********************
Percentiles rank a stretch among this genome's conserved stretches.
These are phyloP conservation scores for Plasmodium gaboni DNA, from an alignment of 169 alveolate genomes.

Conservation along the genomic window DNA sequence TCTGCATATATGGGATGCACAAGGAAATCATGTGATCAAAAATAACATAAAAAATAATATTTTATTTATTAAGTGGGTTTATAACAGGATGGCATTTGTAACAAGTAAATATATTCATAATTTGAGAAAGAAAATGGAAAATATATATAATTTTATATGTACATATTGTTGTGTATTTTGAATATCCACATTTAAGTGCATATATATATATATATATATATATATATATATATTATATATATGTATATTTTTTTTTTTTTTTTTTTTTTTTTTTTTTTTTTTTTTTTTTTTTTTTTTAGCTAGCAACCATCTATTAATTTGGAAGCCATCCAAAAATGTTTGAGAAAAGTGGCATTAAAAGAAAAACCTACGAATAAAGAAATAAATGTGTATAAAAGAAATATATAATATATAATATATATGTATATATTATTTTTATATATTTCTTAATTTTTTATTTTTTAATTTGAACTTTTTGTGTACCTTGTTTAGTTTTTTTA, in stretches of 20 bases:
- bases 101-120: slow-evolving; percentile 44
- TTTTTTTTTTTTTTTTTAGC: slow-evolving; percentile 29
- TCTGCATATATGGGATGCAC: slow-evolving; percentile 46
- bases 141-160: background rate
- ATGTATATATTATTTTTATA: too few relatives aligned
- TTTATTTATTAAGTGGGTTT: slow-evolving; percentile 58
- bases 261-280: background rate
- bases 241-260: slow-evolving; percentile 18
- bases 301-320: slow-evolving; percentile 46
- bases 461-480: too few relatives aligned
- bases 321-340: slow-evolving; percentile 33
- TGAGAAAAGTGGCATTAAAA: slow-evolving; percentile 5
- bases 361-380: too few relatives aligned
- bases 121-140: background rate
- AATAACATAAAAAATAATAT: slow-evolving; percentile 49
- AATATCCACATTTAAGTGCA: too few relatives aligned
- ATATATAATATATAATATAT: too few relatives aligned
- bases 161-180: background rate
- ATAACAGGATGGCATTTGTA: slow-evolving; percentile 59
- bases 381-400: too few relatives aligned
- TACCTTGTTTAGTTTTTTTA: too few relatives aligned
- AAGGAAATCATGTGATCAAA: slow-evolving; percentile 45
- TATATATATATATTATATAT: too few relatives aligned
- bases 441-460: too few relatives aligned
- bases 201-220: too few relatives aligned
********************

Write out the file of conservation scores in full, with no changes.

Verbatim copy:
Percentiles rank a stretch among this genome's conserved stretches.
These are phyloP conservation scores for Plasmodium gaboni DNA, from an alignment of 169 alveolate genomes.

Conservation along the genomic window DNA sequence TCTGCATATATGGGATGCACAAGGAAATCATGTGATCAAAAATAACATAAAAAATAATATTTTATTTATTAAGTGGGTTTATAACAGGATGGCATTTGTAACAAGTAAATATATTCATAATTTGAGAAAGAAAATGGAAAATATATATAATTTTATATGTACATATTGTTGTGTATTTTGAATATCCACATTTAAGTGCATATATATATATATATATATATATATATATATATTATATATATGTATATTTTTTTTTTTTTTTTTTTTTTTTTTTTTTTTTTTTTTTTTTTTTTTTTTAGCTAGCAACCATCTATTAATTTGGAAGCCATCCAAAAATGTTTGAGAAAAGTGGCATTAAAAGAAAAACCTACGAATAAAGAAATAAATGTGTATAAAAGAAATATATAATATATAATATATATGTATATATTATTTTTATATATTTCTTAATTTTTTATTTTTTAATTTGAACTTTTTGTGTACCTTGTTTAGTTTTTTTA, in stretches of 20 bases:
- bases 101-120: slow-evolving; percentile 44
- TTTTTTTTTTTTTTTTTAGC: slow-evolving; percentile 29
- TCTGCATATATGGGATGCAC: slow-evolving; percentile 46
- bases 141-160: background rate
- ATGTATATATTATTTTTATA: too few relatives aligned
- TTTATTTATTAAGTGGGTTT: slow-evolving; percentile 58
- bases 261-280: background rate
- bases 241-260: slow-evolving; percentile 18
- bases 301-320: slow-evolving; percentile 46
- bases 461-480: too few relatives aligned
- bases 321-340: slow-evolving; percentile 33
- TGAGAAAAGTGGCATTAAAA: slow-evolving; percentile 5
- bases 361-380: too few relatives aligned
- bases 121-140: background rate
- AATAACATAAAAAATAATAT: slow-evolving; percentile 49
- AATATCCACATTTAAGTGCA: too few relatives aligned
- ATATATAATATATAATATAT: too few relatives aligned
- bases 161-180: background rate
- ATAACAGGATGGCATTTGTA: slow-evolving; percentile 59
- bases 381-400: too few relatives aligned
- TACCTTGTTTAGTTTTTTTA: too few relatives aligned
- AAGGAAATCATGTGATCAAA: slow-evolving; percentile 45
- TATATATATATATTATATAT: too few relatives aligned
- bases 441-460: too few relatives aligned
- bases 201-220: too few relatives aligned